He was jailed in December.
Mr Bowden jnr, a roofer and Howes’ nephew said: “Once I had looked through the bank statements I contacted Halifax straightaway and they told me that if Michael was prosecuted and convicted we would get the money back.
Mr Bowden snr passed away October 15, but John jnr had to wait until Michael was jailed on the December 15 before he could legally do anything.
Despite this, the Oldham Halifax branch still insisted on several occasions they wouldn’t be able to pay out as his father and died.
He said: ”I couldn’t believe it. I had done everything they had asked and now they were telling me it wasn’t going to be. I called the bank ombudsman and they told me I had to lodge an official complaint and give Halifax eight weeks to investigate.
“For a whole week I called Halifax and wrote complaints to them on Facebook and Twitter. I was absolutely determined. The money was meant to be an inheritance for the family and we wanted to make sure that it went to the right people.
“I wasn’t bothered about the money because it’s not for me anyway. I was just set on getting the money back because I had promised my dad that I would. “
Eventually Halifax called him up and asked him to go in where they explained they had put the money back into the account. John jnr said he broke down into tears in the middle of the bank.
He said: “It had gone all the way up to the chief executive and the money was back in my dad’s account. It was such a relief but I would give it all back now to have my dad back. I don’t feel like I will ever be happy again because I have lost my dad.”
He has since taken up a new fight – trying to cut Michael out of his father’s will.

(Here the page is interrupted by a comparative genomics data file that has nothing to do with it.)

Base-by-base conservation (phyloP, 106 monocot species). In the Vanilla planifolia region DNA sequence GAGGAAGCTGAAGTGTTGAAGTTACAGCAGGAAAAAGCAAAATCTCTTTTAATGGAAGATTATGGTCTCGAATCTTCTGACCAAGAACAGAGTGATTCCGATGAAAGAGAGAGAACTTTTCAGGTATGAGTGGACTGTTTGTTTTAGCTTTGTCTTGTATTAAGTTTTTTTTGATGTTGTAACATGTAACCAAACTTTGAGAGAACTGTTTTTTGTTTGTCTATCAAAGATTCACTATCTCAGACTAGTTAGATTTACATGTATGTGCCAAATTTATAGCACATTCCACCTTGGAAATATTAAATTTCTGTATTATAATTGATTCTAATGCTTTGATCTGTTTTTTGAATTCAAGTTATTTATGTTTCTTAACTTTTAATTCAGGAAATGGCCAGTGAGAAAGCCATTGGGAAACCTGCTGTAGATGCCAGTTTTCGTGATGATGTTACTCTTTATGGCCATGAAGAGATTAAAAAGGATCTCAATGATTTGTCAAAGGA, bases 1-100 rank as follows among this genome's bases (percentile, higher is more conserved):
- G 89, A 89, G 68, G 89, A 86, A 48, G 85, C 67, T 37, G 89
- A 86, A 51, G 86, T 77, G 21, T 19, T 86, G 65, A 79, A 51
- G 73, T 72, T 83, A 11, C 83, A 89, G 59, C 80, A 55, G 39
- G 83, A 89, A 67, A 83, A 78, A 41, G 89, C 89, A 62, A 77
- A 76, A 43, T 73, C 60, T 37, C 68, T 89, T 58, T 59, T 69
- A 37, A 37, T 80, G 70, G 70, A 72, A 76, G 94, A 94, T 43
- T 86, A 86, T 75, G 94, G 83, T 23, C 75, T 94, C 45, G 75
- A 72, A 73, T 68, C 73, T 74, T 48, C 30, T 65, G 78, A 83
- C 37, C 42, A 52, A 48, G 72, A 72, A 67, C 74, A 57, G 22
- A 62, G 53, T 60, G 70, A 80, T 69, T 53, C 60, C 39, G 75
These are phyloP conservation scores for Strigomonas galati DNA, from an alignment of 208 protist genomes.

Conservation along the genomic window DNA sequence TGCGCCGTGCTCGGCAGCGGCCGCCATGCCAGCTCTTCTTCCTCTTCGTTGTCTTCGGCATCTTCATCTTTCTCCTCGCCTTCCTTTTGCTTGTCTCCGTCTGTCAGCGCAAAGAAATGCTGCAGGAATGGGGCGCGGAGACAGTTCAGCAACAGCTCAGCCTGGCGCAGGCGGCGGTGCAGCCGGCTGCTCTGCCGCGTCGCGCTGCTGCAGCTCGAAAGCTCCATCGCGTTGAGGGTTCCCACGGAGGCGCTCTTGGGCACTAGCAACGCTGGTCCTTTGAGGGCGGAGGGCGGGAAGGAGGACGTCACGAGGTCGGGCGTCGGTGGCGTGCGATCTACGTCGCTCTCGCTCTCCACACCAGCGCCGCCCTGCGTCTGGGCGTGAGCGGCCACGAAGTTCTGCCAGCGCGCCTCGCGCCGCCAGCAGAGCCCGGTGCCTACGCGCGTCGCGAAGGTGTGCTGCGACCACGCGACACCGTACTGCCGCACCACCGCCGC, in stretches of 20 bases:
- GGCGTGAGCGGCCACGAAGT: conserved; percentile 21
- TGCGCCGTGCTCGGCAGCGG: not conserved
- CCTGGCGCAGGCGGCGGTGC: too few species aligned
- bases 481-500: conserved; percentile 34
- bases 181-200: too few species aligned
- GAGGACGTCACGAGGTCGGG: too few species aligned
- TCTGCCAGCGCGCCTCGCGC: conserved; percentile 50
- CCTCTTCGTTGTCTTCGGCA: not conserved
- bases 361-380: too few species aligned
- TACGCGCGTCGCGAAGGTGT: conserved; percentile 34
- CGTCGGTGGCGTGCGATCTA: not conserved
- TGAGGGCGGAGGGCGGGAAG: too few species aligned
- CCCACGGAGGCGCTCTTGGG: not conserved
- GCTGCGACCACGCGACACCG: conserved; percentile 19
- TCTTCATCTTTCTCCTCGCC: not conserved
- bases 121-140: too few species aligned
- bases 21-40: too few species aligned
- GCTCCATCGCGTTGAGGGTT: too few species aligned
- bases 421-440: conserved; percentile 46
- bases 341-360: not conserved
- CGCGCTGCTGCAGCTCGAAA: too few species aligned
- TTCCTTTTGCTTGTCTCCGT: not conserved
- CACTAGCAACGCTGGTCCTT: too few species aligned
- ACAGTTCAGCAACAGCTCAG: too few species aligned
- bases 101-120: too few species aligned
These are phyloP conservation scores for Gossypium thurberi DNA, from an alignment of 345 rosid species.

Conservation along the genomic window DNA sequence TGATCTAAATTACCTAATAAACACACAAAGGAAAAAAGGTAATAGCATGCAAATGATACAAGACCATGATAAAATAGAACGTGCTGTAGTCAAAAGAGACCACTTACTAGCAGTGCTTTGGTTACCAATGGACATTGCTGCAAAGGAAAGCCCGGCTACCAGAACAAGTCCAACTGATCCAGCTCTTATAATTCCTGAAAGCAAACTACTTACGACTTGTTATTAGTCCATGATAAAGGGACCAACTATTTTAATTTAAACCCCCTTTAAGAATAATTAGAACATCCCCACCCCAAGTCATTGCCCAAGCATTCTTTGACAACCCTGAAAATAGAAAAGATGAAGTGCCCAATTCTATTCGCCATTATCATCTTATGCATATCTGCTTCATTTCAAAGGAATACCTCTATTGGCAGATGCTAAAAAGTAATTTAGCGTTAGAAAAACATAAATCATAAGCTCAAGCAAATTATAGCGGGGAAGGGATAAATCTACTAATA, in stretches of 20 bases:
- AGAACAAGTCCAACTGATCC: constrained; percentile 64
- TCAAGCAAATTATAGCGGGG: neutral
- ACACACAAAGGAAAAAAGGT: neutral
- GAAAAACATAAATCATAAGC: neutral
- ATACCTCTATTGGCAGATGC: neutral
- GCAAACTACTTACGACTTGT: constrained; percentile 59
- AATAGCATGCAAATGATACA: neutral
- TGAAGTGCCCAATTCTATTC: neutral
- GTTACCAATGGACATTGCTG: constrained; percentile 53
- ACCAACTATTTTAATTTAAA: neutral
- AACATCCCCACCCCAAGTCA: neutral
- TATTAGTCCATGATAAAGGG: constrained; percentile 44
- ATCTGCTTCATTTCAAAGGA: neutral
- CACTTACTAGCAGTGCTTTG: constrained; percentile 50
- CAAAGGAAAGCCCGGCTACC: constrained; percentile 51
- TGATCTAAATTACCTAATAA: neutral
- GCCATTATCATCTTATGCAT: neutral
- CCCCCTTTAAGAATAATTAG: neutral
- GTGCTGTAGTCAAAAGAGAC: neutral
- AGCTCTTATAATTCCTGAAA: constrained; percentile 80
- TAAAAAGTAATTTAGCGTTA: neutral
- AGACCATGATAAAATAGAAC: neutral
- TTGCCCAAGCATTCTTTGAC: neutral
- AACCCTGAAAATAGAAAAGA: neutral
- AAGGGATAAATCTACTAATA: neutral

“One of the last things my dad said to me was to make sure Michael got nothing,” he added. “It broke his heart. Michael was the apple of my dad’s eye. My dad would have given him anything he wanted.
“At the very end my dad was too ill to change his will and we didn’t have the money to pay for the solicitor’s fees to get it changed, but I am now doing everything in my power to make sure that Michael gets nothing.”
Halifax have since apologised for not rectifying the situation sooner.
A spokesperson for Halifax said: “We are extremely sorry that Mr Bowden did not receive the level of service that we aim to provide. We could and should have provided him with more support while resolving this issue.
“In situations such as Mr Bowden’s, where an account holder has passed away, we are still able to investigate potentially fraudulent activity at the request of a recognised authority of the account, such as an executor.
“Since Mr Bowden has been able to provide the necessary documentation of his role as the executor of his father’s estate we have been able to take the necessary steps to undertake a thorough investigation.
“The outcome of this is that we have been able to refund the transactions that were identified as being fraudulent, which amounted to £51,583 including the associated interest and charges.”
Story via Cavendish Press.
Image courtesy of Halifax Bank via YouTube, with thanks.